Texas lawmakers are debating a set of bills that would allow Tesla to sell its electric vehicles directly to Texans.
The proposal has been sent to state legislators under two different bills. Reps. Eddie Rodriguez, Jodie Laubenberg, Rod Simmons and Tan Parker co-authored House Bill 1653. Sen. Kelly Hancock sponsored a second and identical proposition, State Bill 639.
If the bills pass, car manufacturers will be able to receive a dealer’s license and sell vehicles directly to customers, but there are a few caveats.
First, the carmaker must have never sold vehicles in Texas before using a franchise dealership. In addition, the law only allows the manufacturer to open up to 12 stores in the state.
“Free market principles are the foundation of our strong Texas economy,” said Sen. Hancock. The bill “helps sustain a competitive marketplace and gives consumers more choices.”
The majority of Texans agree. After 1,200 adults were surveyed last month about buying a car from the manufacturer, 84-percent support the idea.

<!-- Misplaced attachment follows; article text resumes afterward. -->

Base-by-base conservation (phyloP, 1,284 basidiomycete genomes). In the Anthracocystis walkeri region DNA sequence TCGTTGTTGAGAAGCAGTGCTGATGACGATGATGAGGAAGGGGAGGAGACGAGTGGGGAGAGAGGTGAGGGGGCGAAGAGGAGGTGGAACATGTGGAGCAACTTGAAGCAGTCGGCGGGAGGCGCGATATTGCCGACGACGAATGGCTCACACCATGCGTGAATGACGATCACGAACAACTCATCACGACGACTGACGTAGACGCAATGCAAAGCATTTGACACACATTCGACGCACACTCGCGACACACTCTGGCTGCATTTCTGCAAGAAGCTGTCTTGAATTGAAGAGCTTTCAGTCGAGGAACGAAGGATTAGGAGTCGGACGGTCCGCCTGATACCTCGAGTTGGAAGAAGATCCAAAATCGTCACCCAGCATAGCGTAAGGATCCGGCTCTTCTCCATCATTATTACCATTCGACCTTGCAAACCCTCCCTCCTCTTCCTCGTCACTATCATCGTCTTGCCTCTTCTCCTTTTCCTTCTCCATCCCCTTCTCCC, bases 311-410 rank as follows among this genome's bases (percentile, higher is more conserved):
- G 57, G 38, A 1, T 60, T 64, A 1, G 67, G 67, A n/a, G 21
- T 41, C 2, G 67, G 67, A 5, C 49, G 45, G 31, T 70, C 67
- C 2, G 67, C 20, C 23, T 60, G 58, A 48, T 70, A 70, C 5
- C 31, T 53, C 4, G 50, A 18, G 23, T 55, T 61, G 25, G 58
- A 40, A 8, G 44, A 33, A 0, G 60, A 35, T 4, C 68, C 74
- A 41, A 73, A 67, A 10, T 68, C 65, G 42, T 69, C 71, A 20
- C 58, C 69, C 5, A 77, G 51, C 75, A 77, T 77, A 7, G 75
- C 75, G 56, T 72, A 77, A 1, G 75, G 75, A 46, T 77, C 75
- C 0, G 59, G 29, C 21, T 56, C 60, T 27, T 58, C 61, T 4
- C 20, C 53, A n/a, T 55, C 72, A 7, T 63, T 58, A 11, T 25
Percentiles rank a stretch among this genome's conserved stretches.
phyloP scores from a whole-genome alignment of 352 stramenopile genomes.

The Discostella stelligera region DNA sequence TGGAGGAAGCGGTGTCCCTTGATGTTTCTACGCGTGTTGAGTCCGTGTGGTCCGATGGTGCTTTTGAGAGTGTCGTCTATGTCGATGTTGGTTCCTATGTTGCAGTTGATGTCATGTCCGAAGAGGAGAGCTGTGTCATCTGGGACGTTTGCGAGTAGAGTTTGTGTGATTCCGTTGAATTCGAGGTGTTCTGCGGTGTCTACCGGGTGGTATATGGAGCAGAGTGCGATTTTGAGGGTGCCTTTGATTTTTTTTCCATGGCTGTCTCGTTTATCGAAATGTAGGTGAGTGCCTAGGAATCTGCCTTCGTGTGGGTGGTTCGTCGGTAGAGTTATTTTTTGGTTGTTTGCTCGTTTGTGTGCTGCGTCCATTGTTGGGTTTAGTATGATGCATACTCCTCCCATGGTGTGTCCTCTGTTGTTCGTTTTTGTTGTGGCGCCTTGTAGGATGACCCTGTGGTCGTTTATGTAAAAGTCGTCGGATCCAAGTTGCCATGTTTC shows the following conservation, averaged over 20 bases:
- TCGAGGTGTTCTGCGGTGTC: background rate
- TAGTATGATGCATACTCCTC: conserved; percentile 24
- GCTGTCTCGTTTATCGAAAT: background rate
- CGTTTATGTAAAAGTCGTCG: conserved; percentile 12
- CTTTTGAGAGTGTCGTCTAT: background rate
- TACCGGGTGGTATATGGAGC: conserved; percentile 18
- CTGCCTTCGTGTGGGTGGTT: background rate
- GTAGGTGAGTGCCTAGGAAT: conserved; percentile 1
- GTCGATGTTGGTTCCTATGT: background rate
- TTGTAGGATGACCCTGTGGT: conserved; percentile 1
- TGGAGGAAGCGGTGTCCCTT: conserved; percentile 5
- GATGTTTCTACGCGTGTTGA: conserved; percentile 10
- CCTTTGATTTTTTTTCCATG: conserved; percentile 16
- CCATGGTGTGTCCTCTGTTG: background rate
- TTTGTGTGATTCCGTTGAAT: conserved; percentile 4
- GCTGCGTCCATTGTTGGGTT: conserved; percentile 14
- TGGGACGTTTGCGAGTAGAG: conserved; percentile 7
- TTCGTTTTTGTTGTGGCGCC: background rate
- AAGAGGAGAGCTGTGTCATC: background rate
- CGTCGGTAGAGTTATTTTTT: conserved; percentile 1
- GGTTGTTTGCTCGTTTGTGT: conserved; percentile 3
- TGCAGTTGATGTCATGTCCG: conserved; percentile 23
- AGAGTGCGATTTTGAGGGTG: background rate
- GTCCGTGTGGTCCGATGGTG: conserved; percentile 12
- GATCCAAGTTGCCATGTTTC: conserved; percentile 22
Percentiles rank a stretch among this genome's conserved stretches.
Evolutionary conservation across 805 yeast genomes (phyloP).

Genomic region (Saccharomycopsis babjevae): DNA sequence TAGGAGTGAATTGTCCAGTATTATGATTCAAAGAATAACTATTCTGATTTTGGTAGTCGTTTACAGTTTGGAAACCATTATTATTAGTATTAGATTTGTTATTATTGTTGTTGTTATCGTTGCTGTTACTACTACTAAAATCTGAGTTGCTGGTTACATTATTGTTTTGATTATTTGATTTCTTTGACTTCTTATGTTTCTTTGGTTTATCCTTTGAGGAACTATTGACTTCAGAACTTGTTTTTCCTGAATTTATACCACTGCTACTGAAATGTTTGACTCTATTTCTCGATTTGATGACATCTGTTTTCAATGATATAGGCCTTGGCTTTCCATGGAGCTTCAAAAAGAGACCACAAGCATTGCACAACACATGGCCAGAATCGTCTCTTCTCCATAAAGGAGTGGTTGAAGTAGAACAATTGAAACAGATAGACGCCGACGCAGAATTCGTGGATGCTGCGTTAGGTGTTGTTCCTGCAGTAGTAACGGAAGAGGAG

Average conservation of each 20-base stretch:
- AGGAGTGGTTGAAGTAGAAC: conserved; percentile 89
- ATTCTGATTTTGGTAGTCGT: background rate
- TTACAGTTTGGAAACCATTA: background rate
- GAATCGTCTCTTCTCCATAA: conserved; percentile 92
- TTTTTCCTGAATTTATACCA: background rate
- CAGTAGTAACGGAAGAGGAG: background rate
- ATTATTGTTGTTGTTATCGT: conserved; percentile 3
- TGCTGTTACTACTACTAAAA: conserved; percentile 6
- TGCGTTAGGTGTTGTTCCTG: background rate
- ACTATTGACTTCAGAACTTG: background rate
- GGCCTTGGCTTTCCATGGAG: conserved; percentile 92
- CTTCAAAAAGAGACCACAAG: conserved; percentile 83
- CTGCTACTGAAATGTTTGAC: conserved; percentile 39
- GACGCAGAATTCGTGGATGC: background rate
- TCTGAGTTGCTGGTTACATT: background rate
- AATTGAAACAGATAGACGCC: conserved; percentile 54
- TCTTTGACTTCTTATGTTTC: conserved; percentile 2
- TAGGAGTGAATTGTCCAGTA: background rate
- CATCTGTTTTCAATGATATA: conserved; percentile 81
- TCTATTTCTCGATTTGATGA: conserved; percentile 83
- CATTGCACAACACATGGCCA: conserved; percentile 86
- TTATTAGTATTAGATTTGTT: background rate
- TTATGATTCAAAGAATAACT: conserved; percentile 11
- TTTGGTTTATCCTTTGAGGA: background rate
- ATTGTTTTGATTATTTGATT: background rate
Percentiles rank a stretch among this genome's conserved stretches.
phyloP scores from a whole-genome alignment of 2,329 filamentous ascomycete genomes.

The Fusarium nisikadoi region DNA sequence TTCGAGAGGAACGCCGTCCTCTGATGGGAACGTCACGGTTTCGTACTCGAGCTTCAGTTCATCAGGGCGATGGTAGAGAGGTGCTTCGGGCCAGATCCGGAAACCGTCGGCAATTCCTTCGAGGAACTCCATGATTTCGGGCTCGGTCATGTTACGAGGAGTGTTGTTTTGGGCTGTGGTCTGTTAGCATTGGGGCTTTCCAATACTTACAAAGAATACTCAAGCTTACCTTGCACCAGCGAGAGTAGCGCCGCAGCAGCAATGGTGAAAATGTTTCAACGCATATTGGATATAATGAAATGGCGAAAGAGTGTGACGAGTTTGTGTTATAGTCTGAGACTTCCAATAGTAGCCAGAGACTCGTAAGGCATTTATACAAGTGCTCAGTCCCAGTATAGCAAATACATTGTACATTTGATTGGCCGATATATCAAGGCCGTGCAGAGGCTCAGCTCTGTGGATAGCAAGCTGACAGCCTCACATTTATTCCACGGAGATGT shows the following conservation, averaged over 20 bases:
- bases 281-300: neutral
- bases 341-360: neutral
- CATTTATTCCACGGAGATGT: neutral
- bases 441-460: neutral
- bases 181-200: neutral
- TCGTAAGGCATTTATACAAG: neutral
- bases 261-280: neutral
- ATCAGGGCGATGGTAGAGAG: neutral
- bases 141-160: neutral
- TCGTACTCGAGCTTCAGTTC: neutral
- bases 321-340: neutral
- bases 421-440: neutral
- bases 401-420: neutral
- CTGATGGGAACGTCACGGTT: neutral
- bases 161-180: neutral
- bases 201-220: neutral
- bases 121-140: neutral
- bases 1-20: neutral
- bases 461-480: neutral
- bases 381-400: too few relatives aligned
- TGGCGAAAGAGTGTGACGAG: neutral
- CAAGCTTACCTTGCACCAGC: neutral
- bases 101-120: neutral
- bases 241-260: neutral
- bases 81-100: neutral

And they aren’t alone. Earlier this month, 10 organizations signed a letter in support of Tesla-direct sales. The letter, which included endorsement by Sierra Club and the Koch brothers, was sent to state leaders and governors around the country.
“Tesla’s market entry through direct distribution is providing consumers with beneficial new choices on what vehicles they buy and how they buy them,” said the groups in the letter. “Moreover, our concerns are not limited to Tesla, as these laws have similarly negative effects on any company seeking to distribute their cars directly to consumers.”
Despite support from these organizations and even the majority of constituents, the opposition isn’t wavering.
“It is a bad idea for our state,” said Bill Wolters, president of the Texas Automobile Dealers Association.
“When you buy a product from a retail outlet owned by a California corporation, 100 percent of proceeds from the sale go to California. Nothing goes to Texas. There’s no real benefit for our state.
“[Auto dealers are] a part of the community. They focus on customers, employees and their town because they want to be there for generations,” said Wolters.
Two years ago, a similar bill was sent to Texas lawmakers, but wasn’t able to gain enough support to pass. If the current HB 1653 and SB 639 do not pass, Tesla will have to wait another two years when the legislature reconvenes in 2017.